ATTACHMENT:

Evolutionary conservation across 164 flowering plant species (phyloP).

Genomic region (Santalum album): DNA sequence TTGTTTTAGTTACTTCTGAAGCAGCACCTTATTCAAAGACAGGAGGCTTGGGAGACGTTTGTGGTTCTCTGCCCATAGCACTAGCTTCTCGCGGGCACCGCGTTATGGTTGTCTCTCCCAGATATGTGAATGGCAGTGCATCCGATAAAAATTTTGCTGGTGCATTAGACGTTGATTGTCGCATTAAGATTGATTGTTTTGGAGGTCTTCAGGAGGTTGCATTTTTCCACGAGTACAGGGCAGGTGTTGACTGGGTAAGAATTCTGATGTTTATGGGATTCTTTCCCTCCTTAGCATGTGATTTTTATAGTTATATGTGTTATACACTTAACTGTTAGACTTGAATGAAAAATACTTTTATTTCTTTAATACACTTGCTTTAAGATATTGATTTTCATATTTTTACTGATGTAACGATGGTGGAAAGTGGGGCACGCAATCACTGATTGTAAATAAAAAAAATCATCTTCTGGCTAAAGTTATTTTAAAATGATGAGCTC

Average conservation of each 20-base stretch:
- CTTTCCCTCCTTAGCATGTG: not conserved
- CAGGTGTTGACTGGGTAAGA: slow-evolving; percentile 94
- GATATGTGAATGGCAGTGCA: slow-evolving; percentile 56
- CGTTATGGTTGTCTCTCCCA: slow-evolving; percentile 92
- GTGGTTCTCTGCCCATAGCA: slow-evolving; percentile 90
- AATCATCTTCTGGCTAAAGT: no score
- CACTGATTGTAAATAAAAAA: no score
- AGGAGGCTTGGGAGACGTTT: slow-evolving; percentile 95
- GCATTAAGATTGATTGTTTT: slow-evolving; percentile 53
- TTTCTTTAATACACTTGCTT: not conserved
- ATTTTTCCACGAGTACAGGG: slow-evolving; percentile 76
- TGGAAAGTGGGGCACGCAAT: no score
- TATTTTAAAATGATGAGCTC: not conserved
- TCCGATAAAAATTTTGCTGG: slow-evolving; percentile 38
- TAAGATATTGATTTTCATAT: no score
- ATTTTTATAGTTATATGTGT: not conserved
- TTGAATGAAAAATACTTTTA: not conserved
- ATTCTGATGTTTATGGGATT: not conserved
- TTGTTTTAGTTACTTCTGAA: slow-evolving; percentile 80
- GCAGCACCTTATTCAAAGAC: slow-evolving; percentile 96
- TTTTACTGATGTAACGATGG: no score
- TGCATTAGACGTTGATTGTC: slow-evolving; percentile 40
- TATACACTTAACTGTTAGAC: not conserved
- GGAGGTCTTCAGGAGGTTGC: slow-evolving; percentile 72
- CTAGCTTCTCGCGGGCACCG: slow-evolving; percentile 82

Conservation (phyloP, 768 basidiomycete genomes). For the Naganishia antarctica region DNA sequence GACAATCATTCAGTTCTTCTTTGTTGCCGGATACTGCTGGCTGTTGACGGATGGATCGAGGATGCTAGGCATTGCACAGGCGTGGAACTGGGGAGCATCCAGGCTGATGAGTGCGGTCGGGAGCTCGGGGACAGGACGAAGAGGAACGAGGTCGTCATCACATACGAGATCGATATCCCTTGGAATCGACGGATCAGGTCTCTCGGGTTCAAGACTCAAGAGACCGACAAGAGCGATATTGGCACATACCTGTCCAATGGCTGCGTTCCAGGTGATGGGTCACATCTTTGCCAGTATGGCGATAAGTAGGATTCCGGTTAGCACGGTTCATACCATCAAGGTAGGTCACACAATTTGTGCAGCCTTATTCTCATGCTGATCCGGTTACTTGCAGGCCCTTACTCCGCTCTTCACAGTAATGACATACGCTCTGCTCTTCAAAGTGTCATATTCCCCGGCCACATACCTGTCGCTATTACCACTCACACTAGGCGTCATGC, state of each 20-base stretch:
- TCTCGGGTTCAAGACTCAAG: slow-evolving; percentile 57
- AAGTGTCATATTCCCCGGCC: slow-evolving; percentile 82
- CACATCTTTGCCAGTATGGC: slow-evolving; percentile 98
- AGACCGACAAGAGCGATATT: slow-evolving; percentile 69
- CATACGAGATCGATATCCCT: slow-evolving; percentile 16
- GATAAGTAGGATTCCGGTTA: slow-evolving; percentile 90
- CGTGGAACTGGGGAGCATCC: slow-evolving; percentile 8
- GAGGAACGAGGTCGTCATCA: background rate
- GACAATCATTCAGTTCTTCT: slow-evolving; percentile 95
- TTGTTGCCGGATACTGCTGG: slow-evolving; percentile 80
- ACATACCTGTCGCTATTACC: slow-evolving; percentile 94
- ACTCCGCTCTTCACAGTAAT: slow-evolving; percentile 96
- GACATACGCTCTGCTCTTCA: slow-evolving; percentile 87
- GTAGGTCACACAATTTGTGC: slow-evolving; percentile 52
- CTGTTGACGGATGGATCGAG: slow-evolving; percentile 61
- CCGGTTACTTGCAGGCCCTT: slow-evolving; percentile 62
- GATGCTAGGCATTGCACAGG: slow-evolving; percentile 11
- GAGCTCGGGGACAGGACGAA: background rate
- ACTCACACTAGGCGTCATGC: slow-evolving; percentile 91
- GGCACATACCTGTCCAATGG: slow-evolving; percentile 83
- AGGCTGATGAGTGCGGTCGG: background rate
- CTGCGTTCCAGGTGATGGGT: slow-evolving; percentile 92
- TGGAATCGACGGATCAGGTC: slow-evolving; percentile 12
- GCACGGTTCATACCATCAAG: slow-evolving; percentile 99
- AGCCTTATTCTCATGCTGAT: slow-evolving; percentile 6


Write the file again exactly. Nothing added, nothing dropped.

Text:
Evolutionary conservation across 164 flowering plant species (phyloP).

Genomic region (Santalum album): DNA sequence TTGTTTTAGTTACTTCTGAAGCAGCACCTTATTCAAAGACAGGAGGCTTGGGAGACGTTTGTGGTTCTCTGCCCATAGCACTAGCTTCTCGCGGGCACCGCGTTATGGTTGTCTCTCCCAGATATGTGAATGGCAGTGCATCCGATAAAAATTTTGCTGGTGCATTAGACGTTGATTGTCGCATTAAGATTGATTGTTTTGGAGGTCTTCAGGAGGTTGCATTTTTCCACGAGTACAGGGCAGGTGTTGACTGGGTAAGAATTCTGATGTTTATGGGATTCTTTCCCTCCTTAGCATGTGATTTTTATAGTTATATGTGTTATACACTTAACTGTTAGACTTGAATGAAAAATACTTTTATTTCTTTAATACACTTGCTTTAAGATATTGATTTTCATATTTTTACTGATGTAACGATGGTGGAAAGTGGGGCACGCAATCACTGATTGTAAATAAAAAAAATCATCTTCTGGCTAAAGTTATTTTAAAATGATGAGCTC

Average conservation of each 20-base stretch:
- CTTTCCCTCCTTAGCATGTG: not conserved
- CAGGTGTTGACTGGGTAAGA: slow-evolving; percentile 94
- GATATGTGAATGGCAGTGCA: slow-evolving; percentile 56
- CGTTATGGTTGTCTCTCCCA: slow-evolving; percentile 92
- GTGGTTCTCTGCCCATAGCA: slow-evolving; percentile 90
- AATCATCTTCTGGCTAAAGT: no score
- CACTGATTGTAAATAAAAAA: no score
- AGGAGGCTTGGGAGACGTTT: slow-evolving; percentile 95
- GCATTAAGATTGATTGTTTT: slow-evolving; percentile 53
- TTTCTTTAATACACTTGCTT: not conserved
- ATTTTTCCACGAGTACAGGG: slow-evolving; percentile 76
- TGGAAAGTGGGGCACGCAAT: no score
- TATTTTAAAATGATGAGCTC: not conserved
- TCCGATAAAAATTTTGCTGG: slow-evolving; percentile 38
- TAAGATATTGATTTTCATAT: no score
- ATTTTTATAGTTATATGTGT: not conserved
- TTGAATGAAAAATACTTTTA: not conserved
- ATTCTGATGTTTATGGGATT: not conserved
- TTGTTTTAGTTACTTCTGAA: slow-evolving; percentile 80
- GCAGCACCTTATTCAAAGAC: slow-evolving; percentile 96
- TTTTACTGATGTAACGATGG: no score
- TGCATTAGACGTTGATTGTC: slow-evolving; percentile 40
- TATACACTTAACTGTTAGAC: not conserved
- GGAGGTCTTCAGGAGGTTGC: slow-evolving; percentile 72
- CTAGCTTCTCGCGGGCACCG: slow-evolving; percentile 82

Conservation (phyloP, 768 basidiomycete genomes). For the Naganishia antarctica region DNA sequence GACAATCATTCAGTTCTTCTTTGTTGCCGGATACTGCTGGCTGTTGACGGATGGATCGAGGATGCTAGGCATTGCACAGGCGTGGAACTGGGGAGCATCCAGGCTGATGAGTGCGGTCGGGAGCTCGGGGACAGGACGAAGAGGAACGAGGTCGTCATCACATACGAGATCGATATCCCTTGGAATCGACGGATCAGGTCTCTCGGGTTCAAGACTCAAGAGACCGACAAGAGCGATATTGGCACATACCTGTCCAATGGCTGCGTTCCAGGTGATGGGTCACATCTTTGCCAGTATGGCGATAAGTAGGATTCCGGTTAGCACGGTTCATACCATCAAGGTAGGTCACACAATTTGTGCAGCCTTATTCTCATGCTGATCCGGTTACTTGCAGGCCCTTACTCCGCTCTTCACAGTAATGACATACGCTCTGCTCTTCAAAGTGTCATATTCCCCGGCCACATACCTGTCGCTATTACCACTCACACTAGGCGTCATGC, state of each 20-base stretch:
- TCTCGGGTTCAAGACTCAAG: slow-evolving; percentile 57
- AAGTGTCATATTCCCCGGCC: slow-evolving; percentile 82
- CACATCTTTGCCAGTATGGC: slow-evolving; percentile 98
- AGACCGACAAGAGCGATATT: slow-evolving; percentile 69
- CATACGAGATCGATATCCCT: slow-evolving; percentile 16
- GATAAGTAGGATTCCGGTTA: slow-evolving; percentile 90
- CGTGGAACTGGGGAGCATCC: slow-evolving; percentile 8
- GAGGAACGAGGTCGTCATCA: background rate
- GACAATCATTCAGTTCTTCT: slow-evolving; percentile 95
- TTGTTGCCGGATACTGCTGG: slow-evolving; percentile 80
- ACATACCTGTCGCTATTACC: slow-evolving; percentile 94
- ACTCCGCTCTTCACAGTAAT: slow-evolving; percentile 96
- GACATACGCTCTGCTCTTCA: slow-evolving; percentile 87
- GTAGGTCACACAATTTGTGC: slow-evolving; percentile 52
- CTGTTGACGGATGGATCGAG: slow-evolving; percentile 61
- CCGGTTACTTGCAGGCCCTT: slow-evolving; percentile 62
- GATGCTAGGCATTGCACAGG: slow-evolving; percentile 11
- GAGCTCGGGGACAGGACGAA: background rate
- ACTCACACTAGGCGTCATGC: slow-evolving; percentile 91
- GGCACATACCTGTCCAATGG: slow-evolving; percentile 83
- AGGCTGATGAGTGCGGTCGG: background rate
- CTGCGTTCCAGGTGATGGGT: slow-evolving; percentile 92
- TGGAATCGACGGATCAGGTC: slow-evolving; percentile 12
- GCACGGTTCATACCATCAAG: slow-evolving; percentile 99
- AGCCTTATTCTCATGCTGAT: slow-evolving; percentile 6